Expertise Bug Leads to Major Database Design Blunder

Often, we hear software developers (myself included) say, “yeah … we can definitely do that!” or “yeah … you have come to the right place, anything you want .. we can build it for you”! Then often, we too hear stories of software projects fail here and there. And now I begin to wonder how things could be worked out properly so problems, or worst case, failures can be avoided.

What happened to me recently could probably be one of the reasons why software projects fail. For the past several months, I have been working on a system that concerns the health of people. The system is intended for use by doctors, dentists, physical therapists, nurses, or any practice or profession that deals with people’s health, etc. The system, when done, will handle quite an extensive amount of data gathered from a good number of processes and sources that are realized every minute of the day.

For the past several months, there was a good amount of communication between my group and those potential users of the system. A lot of time were spent in requirements discovery and gathering, analysis, and everybody even subject a lot of items to questions just to sort things out clearly so things come out fine. A near functional prototype has been established for several months and it looks like everybody is happy of everyone’s progress … including the state of the system. Beta testing was conducted, had 6 major beta builds in the last few months, and seemed not a thing was amiss. In fact, it is almost done that the potential users are so eager to have the system deployed already and pioneered as soon as possible (that would have been like last month). I was into the finishing touches and was like in the process of putting icing on the cake.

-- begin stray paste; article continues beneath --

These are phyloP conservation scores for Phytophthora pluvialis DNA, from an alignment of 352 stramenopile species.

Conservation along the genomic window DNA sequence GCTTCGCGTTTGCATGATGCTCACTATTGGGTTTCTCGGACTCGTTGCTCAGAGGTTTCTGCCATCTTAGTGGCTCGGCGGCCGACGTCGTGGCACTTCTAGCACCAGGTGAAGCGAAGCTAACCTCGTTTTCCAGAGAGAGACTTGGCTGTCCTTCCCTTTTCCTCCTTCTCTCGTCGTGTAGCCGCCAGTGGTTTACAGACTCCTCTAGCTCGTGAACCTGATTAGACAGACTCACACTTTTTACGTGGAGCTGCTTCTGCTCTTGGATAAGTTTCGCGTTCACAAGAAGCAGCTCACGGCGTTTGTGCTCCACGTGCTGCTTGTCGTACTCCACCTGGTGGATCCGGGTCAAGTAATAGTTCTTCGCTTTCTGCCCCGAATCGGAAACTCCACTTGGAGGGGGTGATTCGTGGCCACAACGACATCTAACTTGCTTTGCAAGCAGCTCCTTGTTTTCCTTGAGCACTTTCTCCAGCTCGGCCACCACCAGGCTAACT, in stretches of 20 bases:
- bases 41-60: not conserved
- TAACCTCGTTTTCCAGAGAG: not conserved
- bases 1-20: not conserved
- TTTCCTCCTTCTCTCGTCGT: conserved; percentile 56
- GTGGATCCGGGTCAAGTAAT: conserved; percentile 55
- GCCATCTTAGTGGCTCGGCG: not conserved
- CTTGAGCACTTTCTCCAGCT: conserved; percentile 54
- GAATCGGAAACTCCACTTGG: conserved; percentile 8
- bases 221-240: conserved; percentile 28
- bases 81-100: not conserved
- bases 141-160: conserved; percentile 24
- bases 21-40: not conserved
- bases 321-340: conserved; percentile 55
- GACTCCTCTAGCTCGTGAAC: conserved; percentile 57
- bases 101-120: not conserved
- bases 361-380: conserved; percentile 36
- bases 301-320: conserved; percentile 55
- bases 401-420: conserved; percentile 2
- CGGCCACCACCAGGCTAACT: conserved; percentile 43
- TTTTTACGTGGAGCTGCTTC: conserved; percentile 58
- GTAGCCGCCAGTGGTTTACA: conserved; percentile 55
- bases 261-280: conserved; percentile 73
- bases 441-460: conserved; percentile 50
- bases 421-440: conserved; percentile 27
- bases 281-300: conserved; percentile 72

Then … it was KABLAAAAAAMMMMMM!!! As the project’s database designer, I thought of something that hurled everything back into the drawing board. I miss identifying one piece of information that should have been in the database design from the very start. With the set of people contributing to make this happen … this one thing never had any manifestation of being thought out. The medical guys involved in the project never thought of the item. The software development guys never had any clue. I never had any clue. And I have contemplated so deeply to analyze how I could miss something this important. People who played the analyst role came short in thinking about this (I am one of those). But I, being the database designer, am blaming of missing something so important.